THE ROMANCE STORY

He frowned quizzically at me. “You're very dreamy for a scientist. I think of you guys as practical and all about the facts, ma’am.”

I laughed. “You're completely wrong. Scientists fall deeply in love with something and spend their lives obsessing over it.” I turned my head to look at him. “Like when you first fall in love with someone, and want nothing more than to be with them all the time, learn everything you can, discover how they feel, what they think . . . that’s science. Isn't love just an overwhelming desire to solve the mystery of another human being?” I shrugged. “Science is full of mysteries, and people trying to get to the bottom of them.”

Nate has been a constant feature in Christa's life (and vice versa), he's older than her—more like her sister's age. But their families were close while they grew up—so they spent a lot of time in each other's orbit. He's now running the business side of her family's conservation work, and they really haven't set eyes on each other for over a decade.

When they do meet each other in this novel, the mutual attraction is pretty obvious (especially to everyone who isn't them). What unfolds from there is one of your standard-issue Rom-Com stories. But Waxman is so good at writing it that it feels pretty fresh, and you can easily find yourself forgetting that you've read umpteen times and seen even more stories that follow the same outline. Also, it needs to be remembered why we've seen/read this story so many times—it works really well and people enjoy it. People really enjoy it when someone as clever as Waxman is telling it.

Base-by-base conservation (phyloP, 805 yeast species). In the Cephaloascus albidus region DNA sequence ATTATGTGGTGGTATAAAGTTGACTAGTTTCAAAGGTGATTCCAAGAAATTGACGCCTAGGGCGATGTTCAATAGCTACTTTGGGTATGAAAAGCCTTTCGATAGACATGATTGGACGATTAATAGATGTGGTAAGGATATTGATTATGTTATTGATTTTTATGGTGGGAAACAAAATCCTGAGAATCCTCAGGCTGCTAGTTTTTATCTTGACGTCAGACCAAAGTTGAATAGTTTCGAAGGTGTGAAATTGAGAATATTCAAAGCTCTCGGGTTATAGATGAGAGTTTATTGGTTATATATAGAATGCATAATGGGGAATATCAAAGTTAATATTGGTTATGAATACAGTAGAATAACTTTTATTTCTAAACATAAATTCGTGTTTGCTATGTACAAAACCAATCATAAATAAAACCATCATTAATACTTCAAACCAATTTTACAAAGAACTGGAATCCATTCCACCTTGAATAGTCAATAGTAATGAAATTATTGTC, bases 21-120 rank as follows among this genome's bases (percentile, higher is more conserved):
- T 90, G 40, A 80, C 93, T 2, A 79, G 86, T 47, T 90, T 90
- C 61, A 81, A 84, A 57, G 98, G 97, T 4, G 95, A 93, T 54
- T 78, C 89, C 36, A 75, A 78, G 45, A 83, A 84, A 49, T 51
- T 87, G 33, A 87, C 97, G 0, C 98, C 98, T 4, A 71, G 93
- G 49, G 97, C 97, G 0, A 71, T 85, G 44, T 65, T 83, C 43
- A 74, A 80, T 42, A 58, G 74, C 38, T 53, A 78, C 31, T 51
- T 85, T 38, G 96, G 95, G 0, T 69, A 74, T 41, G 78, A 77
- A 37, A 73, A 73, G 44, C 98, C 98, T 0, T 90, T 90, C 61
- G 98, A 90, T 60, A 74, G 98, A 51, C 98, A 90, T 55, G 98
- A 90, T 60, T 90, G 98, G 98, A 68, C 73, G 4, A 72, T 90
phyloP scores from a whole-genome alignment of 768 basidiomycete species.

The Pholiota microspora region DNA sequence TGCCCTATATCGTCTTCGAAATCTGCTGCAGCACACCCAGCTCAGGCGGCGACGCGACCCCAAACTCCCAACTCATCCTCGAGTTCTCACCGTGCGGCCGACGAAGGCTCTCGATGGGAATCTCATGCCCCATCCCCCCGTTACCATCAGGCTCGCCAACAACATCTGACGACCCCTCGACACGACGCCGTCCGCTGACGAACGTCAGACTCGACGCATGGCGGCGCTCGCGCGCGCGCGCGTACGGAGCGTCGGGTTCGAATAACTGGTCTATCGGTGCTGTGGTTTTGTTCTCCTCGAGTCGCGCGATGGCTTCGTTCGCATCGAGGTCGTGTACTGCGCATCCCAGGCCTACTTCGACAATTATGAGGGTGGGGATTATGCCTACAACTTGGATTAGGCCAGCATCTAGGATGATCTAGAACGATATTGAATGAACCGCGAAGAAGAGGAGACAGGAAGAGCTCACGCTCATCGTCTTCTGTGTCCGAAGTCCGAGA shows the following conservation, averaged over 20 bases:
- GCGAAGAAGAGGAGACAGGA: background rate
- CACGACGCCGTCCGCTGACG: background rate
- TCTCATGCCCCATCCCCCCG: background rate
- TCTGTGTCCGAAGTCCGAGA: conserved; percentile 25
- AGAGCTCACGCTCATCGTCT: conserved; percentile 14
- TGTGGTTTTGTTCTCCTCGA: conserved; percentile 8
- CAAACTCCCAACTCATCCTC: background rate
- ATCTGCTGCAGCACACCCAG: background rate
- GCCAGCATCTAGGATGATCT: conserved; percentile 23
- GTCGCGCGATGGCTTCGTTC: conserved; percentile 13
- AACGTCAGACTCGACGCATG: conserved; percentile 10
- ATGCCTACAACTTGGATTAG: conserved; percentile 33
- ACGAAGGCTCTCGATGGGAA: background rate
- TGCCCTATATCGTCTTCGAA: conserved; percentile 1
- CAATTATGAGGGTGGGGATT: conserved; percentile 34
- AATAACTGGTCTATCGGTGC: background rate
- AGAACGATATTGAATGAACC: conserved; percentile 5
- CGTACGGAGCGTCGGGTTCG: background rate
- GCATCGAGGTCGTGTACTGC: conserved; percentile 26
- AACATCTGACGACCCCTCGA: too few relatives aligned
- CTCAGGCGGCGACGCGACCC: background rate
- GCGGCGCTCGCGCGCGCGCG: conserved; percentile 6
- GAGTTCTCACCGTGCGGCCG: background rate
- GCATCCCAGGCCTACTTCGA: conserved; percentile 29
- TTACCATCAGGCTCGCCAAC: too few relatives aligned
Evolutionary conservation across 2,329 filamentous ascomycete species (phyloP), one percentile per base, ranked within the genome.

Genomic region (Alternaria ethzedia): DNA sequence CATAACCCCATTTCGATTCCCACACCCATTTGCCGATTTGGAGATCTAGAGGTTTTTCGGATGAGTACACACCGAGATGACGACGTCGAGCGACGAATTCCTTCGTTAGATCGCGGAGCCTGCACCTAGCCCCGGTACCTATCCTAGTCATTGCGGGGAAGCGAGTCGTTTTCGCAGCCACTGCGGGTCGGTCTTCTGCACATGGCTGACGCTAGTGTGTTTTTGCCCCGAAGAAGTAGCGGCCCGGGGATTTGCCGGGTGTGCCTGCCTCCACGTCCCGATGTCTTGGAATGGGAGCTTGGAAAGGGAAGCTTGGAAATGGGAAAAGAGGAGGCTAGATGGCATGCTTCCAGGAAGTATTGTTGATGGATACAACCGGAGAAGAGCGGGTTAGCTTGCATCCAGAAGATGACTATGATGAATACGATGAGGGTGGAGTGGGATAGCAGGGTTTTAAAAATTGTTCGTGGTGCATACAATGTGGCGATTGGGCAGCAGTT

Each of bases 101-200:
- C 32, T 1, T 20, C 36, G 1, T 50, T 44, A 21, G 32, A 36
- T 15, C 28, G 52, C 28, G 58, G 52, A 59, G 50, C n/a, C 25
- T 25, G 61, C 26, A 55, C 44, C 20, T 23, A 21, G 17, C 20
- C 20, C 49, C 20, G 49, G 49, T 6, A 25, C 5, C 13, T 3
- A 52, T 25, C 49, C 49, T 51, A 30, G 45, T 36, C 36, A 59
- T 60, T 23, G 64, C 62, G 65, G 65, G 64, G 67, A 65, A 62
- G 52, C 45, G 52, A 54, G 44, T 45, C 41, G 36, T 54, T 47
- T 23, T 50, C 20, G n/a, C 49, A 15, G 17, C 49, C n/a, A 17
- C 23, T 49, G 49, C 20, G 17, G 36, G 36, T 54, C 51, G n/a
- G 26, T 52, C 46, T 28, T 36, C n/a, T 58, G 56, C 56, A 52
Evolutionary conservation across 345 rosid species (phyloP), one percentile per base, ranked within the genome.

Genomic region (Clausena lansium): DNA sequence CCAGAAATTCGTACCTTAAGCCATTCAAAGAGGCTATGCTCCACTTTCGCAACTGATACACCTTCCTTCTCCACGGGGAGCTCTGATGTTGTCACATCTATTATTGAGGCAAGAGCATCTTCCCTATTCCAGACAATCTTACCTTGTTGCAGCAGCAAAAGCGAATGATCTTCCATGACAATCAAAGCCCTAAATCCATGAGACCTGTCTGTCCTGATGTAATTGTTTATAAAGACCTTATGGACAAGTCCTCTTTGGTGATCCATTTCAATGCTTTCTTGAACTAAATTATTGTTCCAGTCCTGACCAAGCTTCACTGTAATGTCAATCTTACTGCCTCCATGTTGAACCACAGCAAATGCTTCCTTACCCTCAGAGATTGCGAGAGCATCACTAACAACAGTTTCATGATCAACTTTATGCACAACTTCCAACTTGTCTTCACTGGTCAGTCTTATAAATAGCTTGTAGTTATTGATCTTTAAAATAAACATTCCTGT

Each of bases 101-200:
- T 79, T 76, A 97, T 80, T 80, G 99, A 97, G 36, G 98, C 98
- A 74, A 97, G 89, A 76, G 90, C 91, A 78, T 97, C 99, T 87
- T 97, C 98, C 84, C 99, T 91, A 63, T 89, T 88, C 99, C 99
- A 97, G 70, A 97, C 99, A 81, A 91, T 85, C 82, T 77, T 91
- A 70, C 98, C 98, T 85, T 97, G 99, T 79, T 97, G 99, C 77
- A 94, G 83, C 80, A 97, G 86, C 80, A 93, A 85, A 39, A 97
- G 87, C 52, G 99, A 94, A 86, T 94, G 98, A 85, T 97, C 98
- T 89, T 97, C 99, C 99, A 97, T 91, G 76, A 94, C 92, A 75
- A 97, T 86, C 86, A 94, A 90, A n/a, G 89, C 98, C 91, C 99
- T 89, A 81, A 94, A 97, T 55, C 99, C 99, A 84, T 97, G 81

The two are sweet and cute together. The story is easily the most engaging part of the book—and it's nice to have it to fall back on when things get dicey with the above story.

CHRISTA'S MOTHER AND SISTERS

“What's with your hair?” she said, reaching out to tousle it, a move I was able to block.

I shrugged. “I like it like this; it makes it easier for people to find me.” It also goes with the tattoos and piercings to suggest I might be a badass. . . It’s a basic tenet of camouflage: Look like something dangerous (an edgy chick who might mess you up) and no one will get close enough to see the truth (a nervous scientist who would rather be left in peace).